Title
Insulin detemir offers improved glycemic control compared with NPH insulin in people with type 1 diabetes : a randomized clinical trial Insulin detemir offers improved glycemic control compared with NPH insulin in people with type 1 diabetes : a randomized clinical trial
Author
Faculty/Department
Faculty of Medicine and Health Sciences
Publication type
article
Publication
Alexandria, Va ,
Subject
Human medicine
Source (journal)
Diabetes care. - Alexandria, Va, 1978, currens
Volume/pages
27(2004) :5 , p. 1081-1087
ISSN
0149-5992
1935-5548
ISI
000221157100012
Carrier
E
Target language
English (eng)
Full text (Publishers DOI)
Affiliation
University of Antwerp
Abstract
OBJECTIVE-Insulin detemir is a soluble long-acting basal insulin analog designed to overcome the limitations of conventional basal insulin formulations. Accordingly, insulin detemir has been compared with NPH insulin with respect to glycemic control (HbA(lc), prebreakfast glucose levels and variability, and hypoglycemia) and timing of administration. RESEARCH DESIGN AND METHODS - People with type 1 diabetes (n - 408) were randomized in an open-label, parallel-group trial of 16-week treatment duration using either insulin detemir or NPH insulin. Insulin detemir was administered twice daily using two different regimens, either before breakfast and at bedtime (IDet(morn +bed)) or at a 12-h interval (IDet(12h)) NPH insulin was administered before breakfast and at bedtime. Mealtime insulin was given as rapid-acting insulin analog insulin aspart. RESULTS - With both insulin detemir groups, clinic fasting plasma glucose was lower than with NPH insulin (IDet(12h) vs. NPH, -1.5 mmol/l [95% Cl -2.51 to -0.48], P = 0.004; IDet(morn + bed) vs NPH, -2.3 mmol/l (-3.32 to -1.29), P < 0.001), is was self-measured prebreakfast plasma glucose (P = 0.006 and P = 0.004, respectively) The risk of minor hypo-glycemia was lower in both insulin detemir groups (25%, P = 0.0461 32%, P = 0.002, respeclively) compared with NPH insulin in the last 12 weeks of treatment, this being mainly attributable to a 53% reduction in nocturnal hypoglycemia in the IDet(morn+bed) group (P < 0.001). Although HbA(1c) for each insulin detemir group Was not different from the NPH group, HbA(1c) for the pooled insulin detemir groups was significantly lower than for the NPH group (mean difference -0.18% [-0.34 to -0.02], P = 0.027). Within-person between-day variation in self-measured prebreakfast plasma glucose was lower for both detemir groups (both P < 0.001). The NPH group gained weight during the study, but there was no change in weight in either of the insulin detemir groups (IDet(12h) vs. NPH, -0.8 kg \ -1.44 to -0.24], P = 0.006 IDet(morn + bed) vs NPH, -0.6 kg [- 1.23 to -0.03], P = 0.040). CONCLUSIONS - Overall glycemic control with insulin detemir was improved compare with NPH insulin. The data provide a basis for tailoring the timing of administration of insulin detemir to the individual person's needs.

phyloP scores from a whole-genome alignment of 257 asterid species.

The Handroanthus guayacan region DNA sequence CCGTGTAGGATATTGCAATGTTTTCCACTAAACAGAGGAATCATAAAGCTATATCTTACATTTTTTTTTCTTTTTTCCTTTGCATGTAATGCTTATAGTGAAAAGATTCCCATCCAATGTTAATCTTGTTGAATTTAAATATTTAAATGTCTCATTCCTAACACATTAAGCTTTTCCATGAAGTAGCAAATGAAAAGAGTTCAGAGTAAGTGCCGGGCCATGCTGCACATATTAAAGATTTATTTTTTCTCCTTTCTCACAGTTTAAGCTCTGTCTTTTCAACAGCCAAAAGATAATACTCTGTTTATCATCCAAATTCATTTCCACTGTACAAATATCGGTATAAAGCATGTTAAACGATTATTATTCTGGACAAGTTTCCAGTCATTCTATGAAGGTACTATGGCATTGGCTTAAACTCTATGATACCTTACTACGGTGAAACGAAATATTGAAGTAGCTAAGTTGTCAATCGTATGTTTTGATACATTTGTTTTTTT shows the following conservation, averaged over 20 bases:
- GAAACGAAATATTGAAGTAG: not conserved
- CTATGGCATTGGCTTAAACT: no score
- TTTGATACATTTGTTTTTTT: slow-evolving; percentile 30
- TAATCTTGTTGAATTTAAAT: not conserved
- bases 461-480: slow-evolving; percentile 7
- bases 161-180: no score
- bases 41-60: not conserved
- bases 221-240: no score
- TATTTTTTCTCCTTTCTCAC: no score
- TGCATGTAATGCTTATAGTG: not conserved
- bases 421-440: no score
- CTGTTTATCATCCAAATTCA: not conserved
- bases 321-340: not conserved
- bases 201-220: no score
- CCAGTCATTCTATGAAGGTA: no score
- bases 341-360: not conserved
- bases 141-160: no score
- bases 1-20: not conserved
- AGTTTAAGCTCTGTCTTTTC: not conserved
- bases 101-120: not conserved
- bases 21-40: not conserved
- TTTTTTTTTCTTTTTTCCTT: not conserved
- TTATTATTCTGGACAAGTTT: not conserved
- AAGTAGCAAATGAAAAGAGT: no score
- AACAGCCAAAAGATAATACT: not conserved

E-info
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